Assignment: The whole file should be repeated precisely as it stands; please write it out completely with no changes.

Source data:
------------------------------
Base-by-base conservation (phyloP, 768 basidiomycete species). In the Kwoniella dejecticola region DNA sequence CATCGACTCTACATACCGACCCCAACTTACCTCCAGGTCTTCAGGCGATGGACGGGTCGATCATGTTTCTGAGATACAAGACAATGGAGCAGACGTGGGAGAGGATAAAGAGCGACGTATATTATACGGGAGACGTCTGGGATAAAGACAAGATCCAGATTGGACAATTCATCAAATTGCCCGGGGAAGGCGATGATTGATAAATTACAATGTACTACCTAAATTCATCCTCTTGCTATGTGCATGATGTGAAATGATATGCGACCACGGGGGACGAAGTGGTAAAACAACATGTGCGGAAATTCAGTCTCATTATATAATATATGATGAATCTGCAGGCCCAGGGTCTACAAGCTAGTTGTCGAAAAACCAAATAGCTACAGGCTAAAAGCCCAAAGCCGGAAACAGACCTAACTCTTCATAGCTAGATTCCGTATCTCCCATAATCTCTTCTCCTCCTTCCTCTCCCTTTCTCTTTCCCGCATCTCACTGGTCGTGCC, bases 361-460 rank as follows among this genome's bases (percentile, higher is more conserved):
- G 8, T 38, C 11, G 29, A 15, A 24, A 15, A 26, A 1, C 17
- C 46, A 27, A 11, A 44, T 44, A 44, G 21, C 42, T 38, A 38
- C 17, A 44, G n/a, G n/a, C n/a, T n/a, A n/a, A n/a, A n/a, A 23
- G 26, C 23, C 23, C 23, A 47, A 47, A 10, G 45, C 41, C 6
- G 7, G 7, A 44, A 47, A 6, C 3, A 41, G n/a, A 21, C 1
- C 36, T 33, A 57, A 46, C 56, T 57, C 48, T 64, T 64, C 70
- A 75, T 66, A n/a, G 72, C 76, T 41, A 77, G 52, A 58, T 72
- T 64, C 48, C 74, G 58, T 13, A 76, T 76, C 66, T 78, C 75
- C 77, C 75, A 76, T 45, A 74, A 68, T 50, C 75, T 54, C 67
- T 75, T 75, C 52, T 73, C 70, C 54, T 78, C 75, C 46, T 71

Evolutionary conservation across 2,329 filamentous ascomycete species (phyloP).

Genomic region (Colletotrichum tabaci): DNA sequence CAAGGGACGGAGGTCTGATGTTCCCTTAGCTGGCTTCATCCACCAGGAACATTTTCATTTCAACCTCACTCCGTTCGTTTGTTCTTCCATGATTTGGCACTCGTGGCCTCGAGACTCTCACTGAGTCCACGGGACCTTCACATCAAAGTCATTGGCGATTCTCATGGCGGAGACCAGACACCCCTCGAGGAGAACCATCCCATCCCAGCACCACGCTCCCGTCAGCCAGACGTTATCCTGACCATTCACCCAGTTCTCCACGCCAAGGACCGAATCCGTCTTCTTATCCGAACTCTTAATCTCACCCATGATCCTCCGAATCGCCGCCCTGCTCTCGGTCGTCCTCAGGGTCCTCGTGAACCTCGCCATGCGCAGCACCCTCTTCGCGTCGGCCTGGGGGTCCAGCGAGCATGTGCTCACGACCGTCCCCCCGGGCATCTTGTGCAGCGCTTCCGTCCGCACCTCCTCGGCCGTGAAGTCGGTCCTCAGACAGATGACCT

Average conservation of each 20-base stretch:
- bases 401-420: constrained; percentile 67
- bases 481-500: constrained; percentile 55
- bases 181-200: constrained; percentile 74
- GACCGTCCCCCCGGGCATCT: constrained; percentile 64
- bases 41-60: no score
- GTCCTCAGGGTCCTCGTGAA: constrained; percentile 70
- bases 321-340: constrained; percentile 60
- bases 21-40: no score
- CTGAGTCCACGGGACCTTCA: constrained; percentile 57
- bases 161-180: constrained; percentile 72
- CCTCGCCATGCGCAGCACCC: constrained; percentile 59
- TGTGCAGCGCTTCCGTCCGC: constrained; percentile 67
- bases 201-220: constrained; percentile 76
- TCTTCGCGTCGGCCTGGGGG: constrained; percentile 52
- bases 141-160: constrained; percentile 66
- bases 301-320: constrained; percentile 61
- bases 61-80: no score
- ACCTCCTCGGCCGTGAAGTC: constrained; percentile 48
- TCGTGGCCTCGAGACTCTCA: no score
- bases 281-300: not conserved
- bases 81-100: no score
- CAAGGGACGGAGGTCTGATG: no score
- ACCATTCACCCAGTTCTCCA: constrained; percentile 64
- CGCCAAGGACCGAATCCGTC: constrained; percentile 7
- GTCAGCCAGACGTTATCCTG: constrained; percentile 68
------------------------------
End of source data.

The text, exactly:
Base-by-base conservation (phyloP, 768 basidiomycete species). In the Kwoniella dejecticola region DNA sequence CATCGACTCTACATACCGACCCCAACTTACCTCCAGGTCTTCAGGCGATGGACGGGTCGATCATGTTTCTGAGATACAAGACAATGGAGCAGACGTGGGAGAGGATAAAGAGCGACGTATATTATACGGGAGACGTCTGGGATAAAGACAAGATCCAGATTGGACAATTCATCAAATTGCCCGGGGAAGGCGATGATTGATAAATTACAATGTACTACCTAAATTCATCCTCTTGCTATGTGCATGATGTGAAATGATATGCGACCACGGGGGACGAAGTGGTAAAACAACATGTGCGGAAATTCAGTCTCATTATATAATATATGATGAATCTGCAGGCCCAGGGTCTACAAGCTAGTTGTCGAAAAACCAAATAGCTACAGGCTAAAAGCCCAAAGCCGGAAACAGACCTAACTCTTCATAGCTAGATTCCGTATCTCCCATAATCTCTTCTCCTCCTTCCTCTCCCTTTCTCTTTCCCGCATCTCACTGGTCGTGCC, bases 361-460 rank as follows among this genome's bases (percentile, higher is more conserved):
- G 8, T 38, C 11, G 29, A 15, A 24, A 15, A 26, A 1, C 17
- C 46, A 27, A 11, A 44, T 44, A 44, G 21, C 42, T 38, A 38
- C 17, A 44, G n/a, G n/a, C n/a, T n/a, A n/a, A n/a, A n/a, A 23
- G 26, C 23, C 23, C 23, A 47, A 47, A 10, G 45, C 41, C 6
- G 7, G 7, A 44, A 47, A 6, C 3, A 41, G n/a, A 21, C 1
- C 36, T 33, A 57, A 46, C 56, T 57, C 48, T 64, T 64, C 70
- A 75, T 66, A n/a, G 72, C 76, T 41, A 77, G 52, A 58, T 72
- T 64, C 48, C 74, G 58, T 13, A 76, T 76, C 66, T 78, C 75
- C 77, C 75, A 76, T 45, A 74, A 68, T 50, C 75, T 54, C 67
- T 75, T 75, C 52, T 73, C 70, C 54, T 78, C 75, C 46, T 71

Evolutionary conservation across 2,329 filamentous ascomycete species (phyloP).

Genomic region (Colletotrichum tabaci): DNA sequence CAAGGGACGGAGGTCTGATGTTCCCTTAGCTGGCTTCATCCACCAGGAACATTTTCATTTCAACCTCACTCCGTTCGTTTGTTCTTCCATGATTTGGCACTCGTGGCCTCGAGACTCTCACTGAGTCCACGGGACCTTCACATCAAAGTCATTGGCGATTCTCATGGCGGAGACCAGACACCCCTCGAGGAGAACCATCCCATCCCAGCACCACGCTCCCGTCAGCCAGACGTTATCCTGACCATTCACCCAGTTCTCCACGCCAAGGACCGAATCCGTCTTCTTATCCGAACTCTTAATCTCACCCATGATCCTCCGAATCGCCGCCCTGCTCTCGGTCGTCCTCAGGGTCCTCGTGAACCTCGCCATGCGCAGCACCCTCTTCGCGTCGGCCTGGGGGTCCAGCGAGCATGTGCTCACGACCGTCCCCCCGGGCATCTTGTGCAGCGCTTCCGTCCGCACCTCCTCGGCCGTGAAGTCGGTCCTCAGACAGATGACCT

Average conservation of each 20-base stretch:
- bases 401-420: constrained; percentile 67
- bases 481-500: constrained; percentile 55
- bases 181-200: constrained; percentile 74
- GACCGTCCCCCCGGGCATCT: constrained; percentile 64
- bases 41-60: no score
- GTCCTCAGGGTCCTCGTGAA: constrained; percentile 70
- bases 321-340: constrained; percentile 60
- bases 21-40: no score
- CTGAGTCCACGGGACCTTCA: constrained; percentile 57
- bases 161-180: constrained; percentile 72
- CCTCGCCATGCGCAGCACCC: constrained; percentile 59
- TGTGCAGCGCTTCCGTCCGC: constrained; percentile 67
- bases 201-220: constrained; percentile 76
- TCTTCGCGTCGGCCTGGGGG: constrained; percentile 52
- bases 141-160: constrained; percentile 66
- bases 301-320: constrained; percentile 61
- bases 61-80: no score
- ACCTCCTCGGCCGTGAAGTC: constrained; percentile 48
- TCGTGGCCTCGAGACTCTCA: no score
- bases 281-300: not conserved
- bases 81-100: no score
- CAAGGGACGGAGGTCTGATG: no score
- ACCATTCACCCAGTTCTCCA: constrained; percentile 64
- CGCCAAGGACCGAATCCGTC: constrained; percentile 7
- GTCAGCCAGACGTTATCCTG: constrained; percentile 68